Number plate guide: Everything you need to know about vehicle registrations
THE NUMBER plate has been around for many years. The first country to introduce it was France with the passing of the Paris Police Ordinance on August 14, 1893. Other European countries started to follow suit, with the Netherlands becoming the first country to introduce a nationally registered licence plate in 1898, naming it a ‘driving permit’.
Eventually, the UK also adopted the number plate using index marks of one or two letters. These were issued to various licensing authorities in 1903 when most powers that be allotted registrations starting at 1. It is believed that the first ever UK registration was DY1 from Hastings, Kent, registered on November 23, 1903.
Three letters/three number series were subsequently introduced in 1932. All marks were allocated by the mid-1950s, and annotations issued by certain authorities were reserved with letters following numbers. Some continued to issue ‘forward’ marks (numbers following letters) until the mid-1960s.
August 1, 1983, saw the introduction of a ‘prefix’ system using a single letter to show the year of first registration with an ‘A’ prefix. This method identified the age of the car with the first letter of the registration, which changed every August. The second and third numbers on the plate were random, with two of the last three letters denoting the registration area. The last number was also chosen at random. This classification remained until the current number plate system was launched.
Today’s approach features an ‘age identifier’ in the middle of plate and has been in force since September 2001.
Why do cars have number plates? Cars were growing ever more popular in the UK. As demand increased the British government decided to take steps to regulate vehicles on the nation’s roads. Number plates would also be useful in the event of an accident or crime, making it easier for the government to track down the owner of the vehicle and take appropriate action.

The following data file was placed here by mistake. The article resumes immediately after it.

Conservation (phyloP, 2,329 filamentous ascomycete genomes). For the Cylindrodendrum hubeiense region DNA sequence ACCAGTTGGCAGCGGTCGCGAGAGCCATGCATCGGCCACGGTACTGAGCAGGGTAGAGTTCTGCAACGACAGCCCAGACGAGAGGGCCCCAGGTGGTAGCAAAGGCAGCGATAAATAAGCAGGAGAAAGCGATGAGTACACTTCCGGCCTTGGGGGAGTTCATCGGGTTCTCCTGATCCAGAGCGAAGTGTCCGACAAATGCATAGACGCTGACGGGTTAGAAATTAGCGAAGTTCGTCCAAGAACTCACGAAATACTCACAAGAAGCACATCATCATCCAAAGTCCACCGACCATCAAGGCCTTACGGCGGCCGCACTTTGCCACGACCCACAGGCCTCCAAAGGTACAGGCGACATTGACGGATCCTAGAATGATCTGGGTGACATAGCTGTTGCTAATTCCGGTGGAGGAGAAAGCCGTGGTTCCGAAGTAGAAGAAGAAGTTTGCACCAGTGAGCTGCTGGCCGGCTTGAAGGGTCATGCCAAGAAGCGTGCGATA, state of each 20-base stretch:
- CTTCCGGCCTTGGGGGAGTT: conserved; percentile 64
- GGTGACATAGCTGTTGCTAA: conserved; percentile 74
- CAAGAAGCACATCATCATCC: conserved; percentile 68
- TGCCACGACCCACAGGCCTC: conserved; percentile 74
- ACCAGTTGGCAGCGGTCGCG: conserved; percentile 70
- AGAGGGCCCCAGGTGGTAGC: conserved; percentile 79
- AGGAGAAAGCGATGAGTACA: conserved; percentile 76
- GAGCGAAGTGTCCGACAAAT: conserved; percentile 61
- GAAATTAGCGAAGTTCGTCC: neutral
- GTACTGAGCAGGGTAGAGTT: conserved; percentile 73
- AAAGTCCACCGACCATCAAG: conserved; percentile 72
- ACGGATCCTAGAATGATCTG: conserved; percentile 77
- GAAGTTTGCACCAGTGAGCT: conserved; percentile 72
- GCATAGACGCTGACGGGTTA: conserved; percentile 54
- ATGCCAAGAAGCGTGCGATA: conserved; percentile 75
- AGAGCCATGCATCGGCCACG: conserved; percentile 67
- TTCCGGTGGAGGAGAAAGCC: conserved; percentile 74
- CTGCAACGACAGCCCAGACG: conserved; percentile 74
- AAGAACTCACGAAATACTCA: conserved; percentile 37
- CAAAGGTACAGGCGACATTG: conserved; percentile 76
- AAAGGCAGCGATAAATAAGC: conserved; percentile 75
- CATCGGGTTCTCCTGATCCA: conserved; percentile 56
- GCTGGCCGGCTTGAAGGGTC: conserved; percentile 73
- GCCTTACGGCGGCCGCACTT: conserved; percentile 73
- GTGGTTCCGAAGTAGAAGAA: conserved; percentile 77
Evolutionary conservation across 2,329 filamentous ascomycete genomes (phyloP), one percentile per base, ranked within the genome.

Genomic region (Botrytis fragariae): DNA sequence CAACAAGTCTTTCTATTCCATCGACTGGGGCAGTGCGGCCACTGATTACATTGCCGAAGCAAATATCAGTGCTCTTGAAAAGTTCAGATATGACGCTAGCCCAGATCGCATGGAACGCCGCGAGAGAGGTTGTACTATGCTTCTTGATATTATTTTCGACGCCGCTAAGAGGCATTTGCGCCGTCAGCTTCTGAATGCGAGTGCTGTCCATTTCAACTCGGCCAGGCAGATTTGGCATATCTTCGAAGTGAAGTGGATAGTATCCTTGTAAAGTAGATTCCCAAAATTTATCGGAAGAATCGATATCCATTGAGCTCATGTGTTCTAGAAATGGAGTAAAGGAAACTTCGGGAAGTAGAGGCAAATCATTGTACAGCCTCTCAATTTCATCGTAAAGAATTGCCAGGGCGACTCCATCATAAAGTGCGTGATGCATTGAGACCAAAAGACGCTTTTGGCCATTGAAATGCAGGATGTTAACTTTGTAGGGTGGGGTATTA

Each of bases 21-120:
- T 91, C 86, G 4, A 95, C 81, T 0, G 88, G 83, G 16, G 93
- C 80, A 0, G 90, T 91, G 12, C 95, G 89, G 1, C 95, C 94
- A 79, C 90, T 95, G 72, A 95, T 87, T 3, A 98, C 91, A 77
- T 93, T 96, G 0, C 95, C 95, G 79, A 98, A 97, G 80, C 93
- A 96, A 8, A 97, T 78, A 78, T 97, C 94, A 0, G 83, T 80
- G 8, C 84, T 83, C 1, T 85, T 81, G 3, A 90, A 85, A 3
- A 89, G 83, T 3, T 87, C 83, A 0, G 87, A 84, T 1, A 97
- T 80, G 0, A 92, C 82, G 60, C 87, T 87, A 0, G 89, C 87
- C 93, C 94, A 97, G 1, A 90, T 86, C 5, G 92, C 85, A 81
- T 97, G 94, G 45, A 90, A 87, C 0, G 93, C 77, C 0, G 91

How does the number plate system work? The scheme in use today has three main sections. The first two letters represent the ‘local memory tag’ indicating where the vehicle was registered. The third and fourth digits are known as the ‘age identifier’ and change every six months in March and September. The digits in March will always be the same as the last two digits of the current year. For example, a car registered in London from March this year would have the digits LA17. In September, 50 is added to this number, so if the same car was registered in September 2017 the number plate would be LA67.
The final three letters are chosen at random, generated by a computer, but are carefully checked to ensure no offensive results are created. If you want a new car with the latest number plate, you can either wait until March 1 or September 1, or net a good deal earlier before the new plates are released.
Does the plate change affect personalised number plates? Depending on the age of your car, there can sometimes be registration restrictions. Before making a decision, consider the following limitations:
• The third and fourth digits on the plate known as the ‘age identifier’ are changed every six months in March and September.
• In March, the digits will always be the last two digits of the year.
• In September, 50 is always added to the number.
• When the personalised registration has an age identifier, you can only add that number to a current or more recent vehicle.
• For example, if your personalised number plate has the numbers 10 or 60, then the car will have been registered in 2010 or later. The restrictions also apply to older cars – if you want to design a personalised number plate with a single letter, the old system will need to be checked to see if it’s suitable for your car.
How do I get a new number plate? UK registration plates changed on March 1, 2017. If you want to purchase a personalised one, be aware of the restrictions listed above. Every six-monthly release of new plates reveals numerous, fresh variations – consumers can create something unique, whether it’s their name, a reflection of something they love or simply an eye-catching design!